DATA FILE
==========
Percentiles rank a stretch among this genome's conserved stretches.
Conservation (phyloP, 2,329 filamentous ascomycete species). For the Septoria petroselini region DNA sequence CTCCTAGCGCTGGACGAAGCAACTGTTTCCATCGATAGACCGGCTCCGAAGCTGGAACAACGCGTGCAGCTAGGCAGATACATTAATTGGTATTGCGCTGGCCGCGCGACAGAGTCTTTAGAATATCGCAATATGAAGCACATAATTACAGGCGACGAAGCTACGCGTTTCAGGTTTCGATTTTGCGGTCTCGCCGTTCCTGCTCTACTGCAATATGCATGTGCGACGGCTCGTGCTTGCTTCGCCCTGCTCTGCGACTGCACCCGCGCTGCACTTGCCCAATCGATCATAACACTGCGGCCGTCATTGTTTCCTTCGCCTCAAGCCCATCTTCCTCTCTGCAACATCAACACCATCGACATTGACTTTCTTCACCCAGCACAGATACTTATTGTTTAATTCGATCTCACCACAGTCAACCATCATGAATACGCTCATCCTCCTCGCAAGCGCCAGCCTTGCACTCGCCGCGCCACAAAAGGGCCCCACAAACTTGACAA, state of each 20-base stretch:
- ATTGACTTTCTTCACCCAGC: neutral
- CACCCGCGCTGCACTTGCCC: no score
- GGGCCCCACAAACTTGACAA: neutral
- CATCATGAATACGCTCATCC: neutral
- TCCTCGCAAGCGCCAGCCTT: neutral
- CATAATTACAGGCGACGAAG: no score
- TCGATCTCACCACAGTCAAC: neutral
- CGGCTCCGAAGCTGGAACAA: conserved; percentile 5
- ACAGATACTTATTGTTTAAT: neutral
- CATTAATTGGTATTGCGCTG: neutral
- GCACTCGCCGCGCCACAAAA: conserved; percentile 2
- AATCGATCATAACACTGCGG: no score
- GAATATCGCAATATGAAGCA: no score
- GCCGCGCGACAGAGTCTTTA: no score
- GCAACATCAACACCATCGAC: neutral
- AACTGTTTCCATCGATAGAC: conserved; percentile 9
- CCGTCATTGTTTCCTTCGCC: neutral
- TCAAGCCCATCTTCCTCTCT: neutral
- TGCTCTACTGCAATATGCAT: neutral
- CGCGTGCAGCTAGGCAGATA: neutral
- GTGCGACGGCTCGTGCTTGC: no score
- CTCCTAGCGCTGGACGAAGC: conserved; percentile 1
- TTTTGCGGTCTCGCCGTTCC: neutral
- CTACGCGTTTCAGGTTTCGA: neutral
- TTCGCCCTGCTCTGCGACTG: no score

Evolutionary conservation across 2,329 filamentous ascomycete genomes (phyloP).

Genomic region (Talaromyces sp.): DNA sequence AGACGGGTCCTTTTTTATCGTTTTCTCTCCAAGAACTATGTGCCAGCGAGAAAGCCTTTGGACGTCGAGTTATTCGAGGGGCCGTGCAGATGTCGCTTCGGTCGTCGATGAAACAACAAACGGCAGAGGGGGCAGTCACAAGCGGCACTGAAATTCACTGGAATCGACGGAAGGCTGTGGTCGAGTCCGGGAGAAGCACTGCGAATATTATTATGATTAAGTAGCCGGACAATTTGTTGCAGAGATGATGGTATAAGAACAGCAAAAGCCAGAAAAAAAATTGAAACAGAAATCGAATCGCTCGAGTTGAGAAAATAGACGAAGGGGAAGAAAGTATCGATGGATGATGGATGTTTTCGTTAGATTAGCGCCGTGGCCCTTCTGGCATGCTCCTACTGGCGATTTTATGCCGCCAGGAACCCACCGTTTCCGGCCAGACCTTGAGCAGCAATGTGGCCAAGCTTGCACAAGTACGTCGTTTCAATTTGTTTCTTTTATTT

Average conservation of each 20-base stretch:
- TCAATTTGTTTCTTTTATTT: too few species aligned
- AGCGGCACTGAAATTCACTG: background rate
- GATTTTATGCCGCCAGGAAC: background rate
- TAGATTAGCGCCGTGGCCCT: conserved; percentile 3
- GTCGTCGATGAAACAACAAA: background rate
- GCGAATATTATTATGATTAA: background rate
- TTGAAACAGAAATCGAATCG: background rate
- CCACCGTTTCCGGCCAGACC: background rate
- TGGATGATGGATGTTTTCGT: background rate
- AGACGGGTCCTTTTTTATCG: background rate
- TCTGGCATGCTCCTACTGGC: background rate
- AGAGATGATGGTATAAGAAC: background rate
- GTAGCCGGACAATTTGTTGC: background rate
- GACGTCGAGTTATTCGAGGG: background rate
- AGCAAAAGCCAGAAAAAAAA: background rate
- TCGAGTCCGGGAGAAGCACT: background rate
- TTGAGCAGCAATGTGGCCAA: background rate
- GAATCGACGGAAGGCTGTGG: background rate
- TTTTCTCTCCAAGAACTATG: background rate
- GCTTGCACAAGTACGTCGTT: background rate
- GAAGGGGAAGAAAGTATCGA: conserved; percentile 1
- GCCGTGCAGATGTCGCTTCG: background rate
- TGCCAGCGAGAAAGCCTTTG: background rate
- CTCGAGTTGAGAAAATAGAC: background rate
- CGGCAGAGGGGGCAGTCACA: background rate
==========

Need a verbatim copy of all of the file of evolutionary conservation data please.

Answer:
Percentiles rank a stretch among this genome's conserved stretches.
Conservation (phyloP, 2,329 filamentous ascomycete species). For the Septoria petroselini region DNA sequence CTCCTAGCGCTGGACGAAGCAACTGTTTCCATCGATAGACCGGCTCCGAAGCTGGAACAACGCGTGCAGCTAGGCAGATACATTAATTGGTATTGCGCTGGCCGCGCGACAGAGTCTTTAGAATATCGCAATATGAAGCACATAATTACAGGCGACGAAGCTACGCGTTTCAGGTTTCGATTTTGCGGTCTCGCCGTTCCTGCTCTACTGCAATATGCATGTGCGACGGCTCGTGCTTGCTTCGCCCTGCTCTGCGACTGCACCCGCGCTGCACTTGCCCAATCGATCATAACACTGCGGCCGTCATTGTTTCCTTCGCCTCAAGCCCATCTTCCTCTCTGCAACATCAACACCATCGACATTGACTTTCTTCACCCAGCACAGATACTTATTGTTTAATTCGATCTCACCACAGTCAACCATCATGAATACGCTCATCCTCCTCGCAAGCGCCAGCCTTGCACTCGCCGCGCCACAAAAGGGCCCCACAAACTTGACAA, state of each 20-base stretch:
- ATTGACTTTCTTCACCCAGC: neutral
- CACCCGCGCTGCACTTGCCC: no score
- GGGCCCCACAAACTTGACAA: neutral
- CATCATGAATACGCTCATCC: neutral
- TCCTCGCAAGCGCCAGCCTT: neutral
- CATAATTACAGGCGACGAAG: no score
- TCGATCTCACCACAGTCAAC: neutral
- CGGCTCCGAAGCTGGAACAA: conserved; percentile 5
- ACAGATACTTATTGTTTAAT: neutral
- CATTAATTGGTATTGCGCTG: neutral
- GCACTCGCCGCGCCACAAAA: conserved; percentile 2
- AATCGATCATAACACTGCGG: no score
- GAATATCGCAATATGAAGCA: no score
- GCCGCGCGACAGAGTCTTTA: no score
- GCAACATCAACACCATCGAC: neutral
- AACTGTTTCCATCGATAGAC: conserved; percentile 9
- CCGTCATTGTTTCCTTCGCC: neutral
- TCAAGCCCATCTTCCTCTCT: neutral
- TGCTCTACTGCAATATGCAT: neutral
- CGCGTGCAGCTAGGCAGATA: neutral
- GTGCGACGGCTCGTGCTTGC: no score
- CTCCTAGCGCTGGACGAAGC: conserved; percentile 1
- TTTTGCGGTCTCGCCGTTCC: neutral
- CTACGCGTTTCAGGTTTCGA: neutral
- TTCGCCCTGCTCTGCGACTG: no score

Evolutionary conservation across 2,329 filamentous ascomycete genomes (phyloP).

Genomic region (Talaromyces sp.): DNA sequence AGACGGGTCCTTTTTTATCGTTTTCTCTCCAAGAACTATGTGCCAGCGAGAAAGCCTTTGGACGTCGAGTTATTCGAGGGGCCGTGCAGATGTCGCTTCGGTCGTCGATGAAACAACAAACGGCAGAGGGGGCAGTCACAAGCGGCACTGAAATTCACTGGAATCGACGGAAGGCTGTGGTCGAGTCCGGGAGAAGCACTGCGAATATTATTATGATTAAGTAGCCGGACAATTTGTTGCAGAGATGATGGTATAAGAACAGCAAAAGCCAGAAAAAAAATTGAAACAGAAATCGAATCGCTCGAGTTGAGAAAATAGACGAAGGGGAAGAAAGTATCGATGGATGATGGATGTTTTCGTTAGATTAGCGCCGTGGCCCTTCTGGCATGCTCCTACTGGCGATTTTATGCCGCCAGGAACCCACCGTTTCCGGCCAGACCTTGAGCAGCAATGTGGCCAAGCTTGCACAAGTACGTCGTTTCAATTTGTTTCTTTTATTT

Average conservation of each 20-base stretch:
- TCAATTTGTTTCTTTTATTT: too few species aligned
- AGCGGCACTGAAATTCACTG: background rate
- GATTTTATGCCGCCAGGAAC: background rate
- TAGATTAGCGCCGTGGCCCT: conserved; percentile 3
- GTCGTCGATGAAACAACAAA: background rate
- GCGAATATTATTATGATTAA: background rate
- TTGAAACAGAAATCGAATCG: background rate
- CCACCGTTTCCGGCCAGACC: background rate
- TGGATGATGGATGTTTTCGT: background rate
- AGACGGGTCCTTTTTTATCG: background rate
- TCTGGCATGCTCCTACTGGC: background rate
- AGAGATGATGGTATAAGAAC: background rate
- GTAGCCGGACAATTTGTTGC: background rate
- GACGTCGAGTTATTCGAGGG: background rate
- AGCAAAAGCCAGAAAAAAAA: background rate
- TCGAGTCCGGGAGAAGCACT: background rate
- TTGAGCAGCAATGTGGCCAA: background rate
- GAATCGACGGAAGGCTGTGG: background rate
- TTTTCTCTCCAAGAACTATG: background rate
- GCTTGCACAAGTACGTCGTT: background rate
- GAAGGGGAAGAAAGTATCGA: conserved; percentile 1
- GCCGTGCAGATGTCGCTTCG: background rate
- TGCCAGCGAGAAAGCCTTTG: background rate
- CTCGAGTTGAGAAAATAGAC: background rate
- CGGCAGAGGGGGCAGTCACA: background rate